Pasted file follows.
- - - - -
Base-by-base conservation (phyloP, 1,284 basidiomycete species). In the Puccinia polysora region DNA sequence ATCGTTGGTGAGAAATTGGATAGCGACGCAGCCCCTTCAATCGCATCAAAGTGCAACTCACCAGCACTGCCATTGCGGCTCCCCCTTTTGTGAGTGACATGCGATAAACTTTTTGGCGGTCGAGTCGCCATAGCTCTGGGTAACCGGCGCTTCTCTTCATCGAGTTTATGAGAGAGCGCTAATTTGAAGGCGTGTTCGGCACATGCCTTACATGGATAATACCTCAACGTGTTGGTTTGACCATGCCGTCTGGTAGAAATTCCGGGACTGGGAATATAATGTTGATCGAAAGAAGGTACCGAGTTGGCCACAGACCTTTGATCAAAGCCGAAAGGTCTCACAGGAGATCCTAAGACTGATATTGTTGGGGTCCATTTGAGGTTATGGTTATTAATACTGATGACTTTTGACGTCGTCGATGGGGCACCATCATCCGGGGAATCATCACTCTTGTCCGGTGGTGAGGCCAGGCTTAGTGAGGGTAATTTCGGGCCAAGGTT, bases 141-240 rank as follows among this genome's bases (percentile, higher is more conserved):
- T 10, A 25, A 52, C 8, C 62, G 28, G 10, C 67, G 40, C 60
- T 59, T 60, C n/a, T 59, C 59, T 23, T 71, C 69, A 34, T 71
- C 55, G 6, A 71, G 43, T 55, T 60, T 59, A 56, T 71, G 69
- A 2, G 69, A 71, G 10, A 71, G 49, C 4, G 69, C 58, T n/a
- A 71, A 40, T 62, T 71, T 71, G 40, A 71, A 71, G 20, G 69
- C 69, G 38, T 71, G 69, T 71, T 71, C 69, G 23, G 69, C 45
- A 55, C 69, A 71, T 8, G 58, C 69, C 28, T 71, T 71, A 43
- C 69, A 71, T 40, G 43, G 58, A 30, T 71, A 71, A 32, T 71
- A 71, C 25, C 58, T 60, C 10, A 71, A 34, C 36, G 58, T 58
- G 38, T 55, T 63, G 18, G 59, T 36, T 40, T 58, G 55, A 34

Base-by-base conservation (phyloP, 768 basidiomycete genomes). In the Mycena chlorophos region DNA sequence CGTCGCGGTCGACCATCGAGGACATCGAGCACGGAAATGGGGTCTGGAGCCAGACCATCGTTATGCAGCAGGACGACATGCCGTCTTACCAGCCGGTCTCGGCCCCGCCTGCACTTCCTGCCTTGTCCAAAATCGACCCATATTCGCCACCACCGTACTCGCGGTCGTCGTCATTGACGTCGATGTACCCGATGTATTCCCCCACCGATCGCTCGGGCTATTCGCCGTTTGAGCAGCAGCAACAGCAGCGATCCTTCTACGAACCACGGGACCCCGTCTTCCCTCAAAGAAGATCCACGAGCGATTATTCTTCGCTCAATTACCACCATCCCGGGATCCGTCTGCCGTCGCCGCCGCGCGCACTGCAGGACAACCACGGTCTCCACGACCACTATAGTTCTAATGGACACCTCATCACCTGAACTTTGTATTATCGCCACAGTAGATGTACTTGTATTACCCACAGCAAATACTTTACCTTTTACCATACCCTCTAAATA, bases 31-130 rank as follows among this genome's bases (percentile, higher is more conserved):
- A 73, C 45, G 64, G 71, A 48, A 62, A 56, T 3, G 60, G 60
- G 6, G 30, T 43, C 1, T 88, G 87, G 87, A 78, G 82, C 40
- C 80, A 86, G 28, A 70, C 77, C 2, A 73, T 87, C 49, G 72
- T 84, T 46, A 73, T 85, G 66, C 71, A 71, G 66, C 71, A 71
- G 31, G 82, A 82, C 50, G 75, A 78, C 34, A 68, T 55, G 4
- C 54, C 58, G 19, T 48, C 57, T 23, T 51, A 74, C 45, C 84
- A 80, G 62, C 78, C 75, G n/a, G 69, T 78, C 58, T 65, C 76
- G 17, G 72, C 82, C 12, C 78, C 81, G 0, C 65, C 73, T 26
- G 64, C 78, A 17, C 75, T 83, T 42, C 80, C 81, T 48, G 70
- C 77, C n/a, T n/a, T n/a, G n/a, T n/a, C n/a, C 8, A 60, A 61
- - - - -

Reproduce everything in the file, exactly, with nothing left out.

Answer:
Base-by-base conservation (phyloP, 1,284 basidiomycete species). In the Puccinia polysora region DNA sequence ATCGTTGGTGAGAAATTGGATAGCGACGCAGCCCCTTCAATCGCATCAAAGTGCAACTCACCAGCACTGCCATTGCGGCTCCCCCTTTTGTGAGTGACATGCGATAAACTTTTTGGCGGTCGAGTCGCCATAGCTCTGGGTAACCGGCGCTTCTCTTCATCGAGTTTATGAGAGAGCGCTAATTTGAAGGCGTGTTCGGCACATGCCTTACATGGATAATACCTCAACGTGTTGGTTTGACCATGCCGTCTGGTAGAAATTCCGGGACTGGGAATATAATGTTGATCGAAAGAAGGTACCGAGTTGGCCACAGACCTTTGATCAAAGCCGAAAGGTCTCACAGGAGATCCTAAGACTGATATTGTTGGGGTCCATTTGAGGTTATGGTTATTAATACTGATGACTTTTGACGTCGTCGATGGGGCACCATCATCCGGGGAATCATCACTCTTGTCCGGTGGTGAGGCCAGGCTTAGTGAGGGTAATTTCGGGCCAAGGTT, bases 141-240 rank as follows among this genome's bases (percentile, higher is more conserved):
- T 10, A 25, A 52, C 8, C 62, G 28, G 10, C 67, G 40, C 60
- T 59, T 60, C n/a, T 59, C 59, T 23, T 71, C 69, A 34, T 71
- C 55, G 6, A 71, G 43, T 55, T 60, T 59, A 56, T 71, G 69
- A 2, G 69, A 71, G 10, A 71, G 49, C 4, G 69, C 58, T n/a
- A 71, A 40, T 62, T 71, T 71, G 40, A 71, A 71, G 20, G 69
- C 69, G 38, T 71, G 69, T 71, T 71, C 69, G 23, G 69, C 45
- A 55, C 69, A 71, T 8, G 58, C 69, C 28, T 71, T 71, A 43
- C 69, A 71, T 40, G 43, G 58, A 30, T 71, A 71, A 32, T 71
- A 71, C 25, C 58, T 60, C 10, A 71, A 34, C 36, G 58, T 58
- G 38, T 55, T 63, G 18, G 59, T 36, T 40, T 58, G 55, A 34

Base-by-base conservation (phyloP, 768 basidiomycete genomes). In the Mycena chlorophos region DNA sequence CGTCGCGGTCGACCATCGAGGACATCGAGCACGGAAATGGGGTCTGGAGCCAGACCATCGTTATGCAGCAGGACGACATGCCGTCTTACCAGCCGGTCTCGGCCCCGCCTGCACTTCCTGCCTTGTCCAAAATCGACCCATATTCGCCACCACCGTACTCGCGGTCGTCGTCATTGACGTCGATGTACCCGATGTATTCCCCCACCGATCGCTCGGGCTATTCGCCGTTTGAGCAGCAGCAACAGCAGCGATCCTTCTACGAACCACGGGACCCCGTCTTCCCTCAAAGAAGATCCACGAGCGATTATTCTTCGCTCAATTACCACCATCCCGGGATCCGTCTGCCGTCGCCGCCGCGCGCACTGCAGGACAACCACGGTCTCCACGACCACTATAGTTCTAATGGACACCTCATCACCTGAACTTTGTATTATCGCCACAGTAGATGTACTTGTATTACCCACAGCAAATACTTTACCTTTTACCATACCCTCTAAATA, bases 31-130 rank as follows among this genome's bases (percentile, higher is more conserved):
- A 73, C 45, G 64, G 71, A 48, A 62, A 56, T 3, G 60, G 60
- G 6, G 30, T 43, C 1, T 88, G 87, G 87, A 78, G 82, C 40
- C 80, A 86, G 28, A 70, C 77, C 2, A 73, T 87, C 49, G 72
- T 84, T 46, A 73, T 85, G 66, C 71, A 71, G 66, C 71, A 71
- G 31, G 82, A 82, C 50, G 75, A 78, C 34, A 68, T 55, G 4
- C 54, C 58, G 19, T 48, C 57, T 23, T 51, A 74, C 45, C 84
- A 80, G 62, C 78, C 75, G n/a, G 69, T 78, C 58, T 65, C 76
- G 17, G 72, C 82, C 12, C 78, C 81, G 0, C 65, C 73, T 26
- G 64, C 78, A 17, C 75, T 83, T 42, C 80, C 81, T 48, G 70
- C 77, C n/a, T n/a, T n/a, G n/a, T n/a, C n/a, C 8, A 60, A 61